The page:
private static final String REST_URL_PROPERTY_QUERY_ROOT =
    "/WSRR/8.0/Metadata/XML/PropertyQuery";
private static final String REST_URL_XPATH_QUERY_PARAM =
    "/WSRR/GenericObject[gep63_provides(.)[@bsrURI=''{0}'']]";
private static final String REST_URL_XPATH_NAME_PARAM = "name";

WSRRConfigurationUtils wsrrConfig = WSRRConfigurationUtils.getInstance();

URI wsrrUrl = new URI( wsrrConfig.getScheme()
                     , null
                     , wsrrConfig.getWsrrHost()
                     , wsrrConfig.getWsrrPort()
                     , REST_URL_PROPERTY_QUERY_ROOT
                     , null
                     , null
                     );

environmentRoot.evaluateXPath("?Destination/?HTTP/?RequestURL[set-value('"
    + wsrrUrl.toString() + "')]");

MbElement queryParam = (MbElement)((List)environmentRoot.evaluateXPath(
    "?Destination/?HTTP/?QueryString/?query")).get(0);

String formattedXPath =
    MessageFormat.format(REST_URL_XPATH_QUERY_PARAM, new Object[] {targetBsrURI});

queryParam.setValue(formattedXPath);
environmentRoot.evaluateXPath("?Destination/?HTTP/?QueryString/?p1[set-value('"
    + REST_URL_XPATH_NAME_PARAM + "')]");

Before the Process Attach Message node can forward the request onto an HTTP Request node, it needs to perform several other tasks. These are the same tasks performed by the Process Create Message node when processing create notification messages and the code is similar to that shown in the following listing. The Process Attach Message passes the message to the out terminal, which is wired to the Query Attached Object Name node.

Query Attached Object Name node

The Query Attached Object Name node is instance of an HTTP Request node. Its behaviour is determined by a combination of the entries that were programmatically created by the previous node and the properties defined on the node itself. The following table shows the values of the properties that have been specified on the node.

Table 11. Query Attached Object Name Node Properties
PropertyValue
HTTP methodGET
HTTP Version1.1
Use Compressiongzip
ProtocolSSL
Message DomainXMLNSC
Replace input message with web-service responseUnchecked
Response message location in treeInputLocalEnvironment.XMLNSC.WSRR.REST.Response
Accept compressed responses by defaultChecked

The Query Attached Object Name node will invoke the WSRR REST API and write the results to the location configured on the node. The out terminal is wired to the Attach Policy node.

Attach Policy node

The Attach Policy node processes the results returned by the query performed against WSRR. It attempts to extract the name of the service returned by the query and performs a check to ensure that a valid name was returned. The following listing shows the code that is required to perform these tasks. If the name of the service could not be extracted from the query results, the message is passed to the alternate terminal. Because this terminal is not wired to any further nodes in the message flow, the processing of the message effectively ends.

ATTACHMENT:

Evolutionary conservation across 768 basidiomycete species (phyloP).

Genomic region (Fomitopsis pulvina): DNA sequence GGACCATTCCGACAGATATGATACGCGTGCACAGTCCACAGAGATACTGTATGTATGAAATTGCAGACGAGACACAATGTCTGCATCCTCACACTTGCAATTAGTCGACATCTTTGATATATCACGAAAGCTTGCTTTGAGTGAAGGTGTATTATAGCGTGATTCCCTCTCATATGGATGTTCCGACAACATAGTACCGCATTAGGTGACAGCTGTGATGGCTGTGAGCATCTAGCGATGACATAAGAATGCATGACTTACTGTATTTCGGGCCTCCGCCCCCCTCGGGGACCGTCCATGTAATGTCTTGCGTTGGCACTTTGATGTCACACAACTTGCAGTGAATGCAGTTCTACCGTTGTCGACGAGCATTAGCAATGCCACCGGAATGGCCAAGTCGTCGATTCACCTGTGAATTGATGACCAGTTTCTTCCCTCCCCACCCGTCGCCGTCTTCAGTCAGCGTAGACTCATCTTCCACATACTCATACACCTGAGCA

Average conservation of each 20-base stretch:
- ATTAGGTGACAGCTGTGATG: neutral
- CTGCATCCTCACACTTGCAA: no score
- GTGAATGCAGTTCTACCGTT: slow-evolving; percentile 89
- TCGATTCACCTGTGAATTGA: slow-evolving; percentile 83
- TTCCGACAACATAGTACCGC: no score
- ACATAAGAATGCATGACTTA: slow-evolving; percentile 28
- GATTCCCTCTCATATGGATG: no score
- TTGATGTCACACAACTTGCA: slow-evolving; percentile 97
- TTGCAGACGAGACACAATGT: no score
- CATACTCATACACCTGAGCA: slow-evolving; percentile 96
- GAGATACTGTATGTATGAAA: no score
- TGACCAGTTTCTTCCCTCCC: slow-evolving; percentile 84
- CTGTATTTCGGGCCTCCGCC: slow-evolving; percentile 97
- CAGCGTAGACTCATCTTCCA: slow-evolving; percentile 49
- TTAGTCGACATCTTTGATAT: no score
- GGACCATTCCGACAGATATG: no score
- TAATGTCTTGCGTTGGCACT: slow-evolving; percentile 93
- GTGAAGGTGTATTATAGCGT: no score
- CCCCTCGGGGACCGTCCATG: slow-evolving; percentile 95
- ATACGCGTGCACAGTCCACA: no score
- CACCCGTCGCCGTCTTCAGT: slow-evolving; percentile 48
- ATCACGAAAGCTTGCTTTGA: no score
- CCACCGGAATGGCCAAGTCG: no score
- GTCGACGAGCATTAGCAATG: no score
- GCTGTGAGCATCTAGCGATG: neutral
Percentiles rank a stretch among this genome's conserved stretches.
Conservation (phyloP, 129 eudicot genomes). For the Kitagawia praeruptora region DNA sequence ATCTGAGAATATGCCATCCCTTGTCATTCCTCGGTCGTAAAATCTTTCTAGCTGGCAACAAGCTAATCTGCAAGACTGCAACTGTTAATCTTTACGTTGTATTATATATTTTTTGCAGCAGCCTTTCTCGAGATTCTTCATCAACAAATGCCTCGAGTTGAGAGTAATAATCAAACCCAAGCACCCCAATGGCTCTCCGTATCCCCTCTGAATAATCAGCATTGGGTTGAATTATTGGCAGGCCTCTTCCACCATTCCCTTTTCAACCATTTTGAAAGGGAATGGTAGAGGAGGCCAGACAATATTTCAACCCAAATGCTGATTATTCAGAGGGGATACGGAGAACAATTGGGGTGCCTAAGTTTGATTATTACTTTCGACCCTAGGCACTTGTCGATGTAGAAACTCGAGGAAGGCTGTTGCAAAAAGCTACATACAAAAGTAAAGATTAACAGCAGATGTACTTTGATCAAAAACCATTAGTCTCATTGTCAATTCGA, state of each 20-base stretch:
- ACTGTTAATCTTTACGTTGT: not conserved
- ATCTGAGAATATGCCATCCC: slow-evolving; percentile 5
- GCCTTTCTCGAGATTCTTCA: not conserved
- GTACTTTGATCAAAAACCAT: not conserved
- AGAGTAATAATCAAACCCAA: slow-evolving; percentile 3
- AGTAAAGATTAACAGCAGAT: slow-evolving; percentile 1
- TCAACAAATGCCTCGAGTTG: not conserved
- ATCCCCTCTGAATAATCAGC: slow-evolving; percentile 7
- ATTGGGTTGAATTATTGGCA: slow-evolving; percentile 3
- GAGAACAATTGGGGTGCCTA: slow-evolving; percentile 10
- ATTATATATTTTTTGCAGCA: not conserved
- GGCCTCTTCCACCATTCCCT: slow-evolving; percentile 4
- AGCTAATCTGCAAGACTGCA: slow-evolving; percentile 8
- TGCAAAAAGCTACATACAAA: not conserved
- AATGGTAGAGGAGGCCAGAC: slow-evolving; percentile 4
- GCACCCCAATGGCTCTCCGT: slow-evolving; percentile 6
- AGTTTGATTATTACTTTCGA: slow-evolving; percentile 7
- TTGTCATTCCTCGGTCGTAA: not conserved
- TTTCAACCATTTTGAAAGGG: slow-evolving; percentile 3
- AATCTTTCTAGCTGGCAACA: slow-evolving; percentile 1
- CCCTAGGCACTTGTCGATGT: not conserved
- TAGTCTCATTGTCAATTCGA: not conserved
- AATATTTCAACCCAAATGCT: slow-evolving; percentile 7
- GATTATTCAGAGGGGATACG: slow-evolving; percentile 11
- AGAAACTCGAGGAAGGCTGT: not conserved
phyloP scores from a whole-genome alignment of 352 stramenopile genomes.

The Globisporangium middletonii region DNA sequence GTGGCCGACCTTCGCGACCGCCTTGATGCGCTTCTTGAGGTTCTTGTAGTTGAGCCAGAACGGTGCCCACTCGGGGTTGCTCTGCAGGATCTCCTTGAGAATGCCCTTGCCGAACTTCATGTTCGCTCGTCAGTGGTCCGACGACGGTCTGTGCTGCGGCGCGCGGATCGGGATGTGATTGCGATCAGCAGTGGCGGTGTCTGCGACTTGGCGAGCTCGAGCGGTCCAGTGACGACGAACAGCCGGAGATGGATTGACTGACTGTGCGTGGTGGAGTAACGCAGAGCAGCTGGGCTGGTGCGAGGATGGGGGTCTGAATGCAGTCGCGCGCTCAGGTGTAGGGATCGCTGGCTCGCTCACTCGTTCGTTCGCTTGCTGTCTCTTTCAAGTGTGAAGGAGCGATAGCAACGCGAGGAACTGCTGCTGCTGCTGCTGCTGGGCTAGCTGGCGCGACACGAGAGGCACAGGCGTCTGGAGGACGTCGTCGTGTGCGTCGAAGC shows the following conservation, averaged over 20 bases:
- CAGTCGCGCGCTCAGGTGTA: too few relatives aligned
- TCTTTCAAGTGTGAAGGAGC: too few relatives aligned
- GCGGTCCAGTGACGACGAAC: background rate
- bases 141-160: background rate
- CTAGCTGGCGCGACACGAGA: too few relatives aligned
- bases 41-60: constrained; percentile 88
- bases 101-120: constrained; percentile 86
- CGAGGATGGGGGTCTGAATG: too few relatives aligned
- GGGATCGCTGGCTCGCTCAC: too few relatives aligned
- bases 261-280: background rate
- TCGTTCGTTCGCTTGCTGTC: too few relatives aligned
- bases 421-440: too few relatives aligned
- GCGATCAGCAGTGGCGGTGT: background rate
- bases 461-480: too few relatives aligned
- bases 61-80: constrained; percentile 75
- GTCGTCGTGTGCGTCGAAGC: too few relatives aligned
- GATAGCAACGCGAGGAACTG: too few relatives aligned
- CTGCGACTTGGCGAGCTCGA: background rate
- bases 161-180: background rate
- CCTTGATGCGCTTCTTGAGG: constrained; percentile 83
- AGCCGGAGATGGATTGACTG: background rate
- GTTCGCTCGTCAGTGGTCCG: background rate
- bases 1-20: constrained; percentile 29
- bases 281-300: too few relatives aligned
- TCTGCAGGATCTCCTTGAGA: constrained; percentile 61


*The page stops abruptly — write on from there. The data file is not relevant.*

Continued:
Listing 16. Extracting the policy content
MbElement wsrrElement = environmentRoot.getFirstElementByPath("XMLNSC/WSRR");
String flowName = (String)wsrrElement.evaluateXPath(
    "string(REST/Response/resources/resource/properties/property[@name='name']/" + 
    "attribute::value)");
if (flowName != null && !flowName.isEmpty()) {
        ...
} else {
    outTerminal = getOutputTerminal("alternate");
}

Having extracted the name of the service from the query results, the message flow now needs to attach the WLM policy to the message flow in IBM Integration Bus with this name. The WLM policy message flow assumes that the name of the service registered in WSRR matches the name of the flow running in IBM Integration Bus. This basic mapping has been used to keep the sample as simple as possible. In reality, you would probably capture the IBM Integration Bus specific metadata in WSRR by modifying the WSRR model. It extracts the name of the policy that was attached from the policy URI contained in the notification message. It then uses the WLMPolicyManager utility class to attach the policy in IBM Integration Bus. The following listing shows the code that is required to perform these tasks. After the policy is attached, the message is passed to the out terminal. Because this terminal is not wired to any further nodes in the message flow, this effectively ends the processing of the message.

Listing 17. Attaching the policy in IBM Integration Bus
MbElement msgRoot = inMessage.getRootElement();
MbElement policyNotificationElement =
    msgRoot.getFirstElementByPath("XMLNSC/policynotification");

String targetBsrURI =
    (String)policyNotificationElement.evaluateXPath("string(targetBsrURI)");
String policyURI =
    (String)policyNotificationElement.evaluateXPath("string(policyURIs/policyURI)");
String policyName = policyMgr.getWLMPolicyName(policyURI, targetBsrURI);
            
String appName = getMessageFlow().getApplicationName();
policyMgr.attachWLMPolicy(policyName, appName, flowName);
outTerminal = getOutputTerminal("out");

The WLMPolicyManager::attachWLMPolicy method uses the MessageFlowProxy class provided by IBM Integration Bus to attach the policy to the message flow. It first checks to make sure that the specified WLM policy is not already attached to the message flow. The following listing shows the code that is required to perform these tasks.

Listing 18. The attachWLMPolicy method
ApplicationProxy appProxy = egProxy.getApplicationByName(appName);
MessageFlowProxy mfProxy = appProxy.getMessageFlowByName(flowName);

String currentWlmPolicyName = mfProxy.getWlmPolicy();
if (!currentWlmPolicyName.equals(policyName)) {
    mfProxy.setWlmPolicy(policyName);
}

Policy Detachment Processing